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How to stain pine wood

Working on a project made from pine? Here is how to stain pine wood so you get the perfect finish the first time!

Pine is a super popular wood for beginners to work with. This is because it is often the cheapest and most frequently in-stock wood available for sale.

For the first five years or so of woodworking, most of our projects were made from pine wood. So, we have a lot of experience.

Since then, lumber prices have skyrocketed and we’ve learned that it can sometimes be less cost-prohibitive to buy “nicer” hardwoods compared to construction grade pine.

Read our tips for getting good prices on lumber here!

Anyways, pine is not the prettiest wood, unless you are going for a farmhouse or rustic style of decor. It’s a soft wood with a lot of dark knots and variation. So, you probably want to stain your pine wood projects.

Let’s talk about how to stain pine wood so you can do it right the first time!

Is pine wood easy to stain?

Pine wood is easy to stain but not necessarily easy to stain with a consistent finish.

This is because it is a very soft wood with a big variance in color between the light wood and the dark knots. These differences cause differences in how the stain color is taken by the wood.

There is also often a variation in the dryness of the wood, which can lead to stain being absorbed more or less in certain spots, causing splotches.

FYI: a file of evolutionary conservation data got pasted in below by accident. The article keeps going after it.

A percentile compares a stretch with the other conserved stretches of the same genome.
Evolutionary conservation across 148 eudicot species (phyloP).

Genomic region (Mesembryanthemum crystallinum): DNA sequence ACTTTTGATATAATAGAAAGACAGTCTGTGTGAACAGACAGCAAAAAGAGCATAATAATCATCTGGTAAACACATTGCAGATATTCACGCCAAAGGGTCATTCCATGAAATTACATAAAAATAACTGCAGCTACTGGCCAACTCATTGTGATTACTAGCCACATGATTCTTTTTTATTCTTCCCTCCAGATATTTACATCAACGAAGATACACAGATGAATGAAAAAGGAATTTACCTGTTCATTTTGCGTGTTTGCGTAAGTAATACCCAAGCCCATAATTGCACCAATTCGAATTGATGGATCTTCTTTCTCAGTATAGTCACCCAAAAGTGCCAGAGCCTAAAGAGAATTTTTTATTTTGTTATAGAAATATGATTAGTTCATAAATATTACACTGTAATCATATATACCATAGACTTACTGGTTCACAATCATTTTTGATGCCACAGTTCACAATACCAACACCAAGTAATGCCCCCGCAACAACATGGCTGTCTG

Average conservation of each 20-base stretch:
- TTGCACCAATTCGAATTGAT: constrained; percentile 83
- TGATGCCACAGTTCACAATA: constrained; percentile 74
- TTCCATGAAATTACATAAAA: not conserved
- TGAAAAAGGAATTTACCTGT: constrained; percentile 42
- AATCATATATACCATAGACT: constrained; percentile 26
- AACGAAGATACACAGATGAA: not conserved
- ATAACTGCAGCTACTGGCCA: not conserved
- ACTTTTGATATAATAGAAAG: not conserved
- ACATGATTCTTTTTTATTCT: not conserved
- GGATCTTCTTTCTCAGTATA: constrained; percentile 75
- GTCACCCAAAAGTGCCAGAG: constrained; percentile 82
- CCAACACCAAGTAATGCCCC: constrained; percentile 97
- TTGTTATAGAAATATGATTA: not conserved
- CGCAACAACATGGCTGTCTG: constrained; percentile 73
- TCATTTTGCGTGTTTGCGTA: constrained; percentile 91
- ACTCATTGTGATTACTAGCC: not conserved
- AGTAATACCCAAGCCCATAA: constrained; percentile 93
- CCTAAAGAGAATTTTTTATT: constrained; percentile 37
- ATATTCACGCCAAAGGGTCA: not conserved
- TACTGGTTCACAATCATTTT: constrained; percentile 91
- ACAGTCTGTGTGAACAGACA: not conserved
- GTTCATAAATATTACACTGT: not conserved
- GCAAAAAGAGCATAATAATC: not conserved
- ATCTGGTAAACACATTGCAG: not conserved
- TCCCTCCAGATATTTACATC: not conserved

supplies needed to stain wood: gloves, lint free cloth, foam brush, or paint brush

What kind of stain do you use on pine?

You can use any kind of stain on pine – water-based, oil-based, gel stain, or even a DIY natural wood stain.

Click here to see how you can stain wood with coffee!

How do you darken pine naturally?

You can use household items to naturally stain pine wood! We have tested a bunch of methods:

Is gel stain good for pine?

Gel stains are thicker than more watery stains. Gel stains tend to take more evenly on soft wood, including pine wood!

sanding pine board

How do you prepare pine wood for staining?

You will want to sand your wood well before staining it. Most wood has a slight coating on it straight from the store or is uneven, which can make it hard to absorb stain evenly.

Then, wipe your wood clean of any dust or debris.

If you plant to have exposed end grain (the cut ends of the wood), sand them with a higher grit sandpaper than the rest of the project. Get them as smooth as possible to have the stain take the same as it does on the other faces of the board.

applying pre stain wood conditioner to pine board

Do you need to treat pine before staining?

You can 100% stain the bare wood of a pine board as-is. However, this wood tends to take stain in a more splotchy way. So, applying a pre-stain wood conditioner can help to even out the absorbtion of the wood stain.

Think of it like your skin – if you’ve ever gotten a spray tan (haha), you will know that the fake tan absorbs darker into areas of dry skin – like knees and elbows.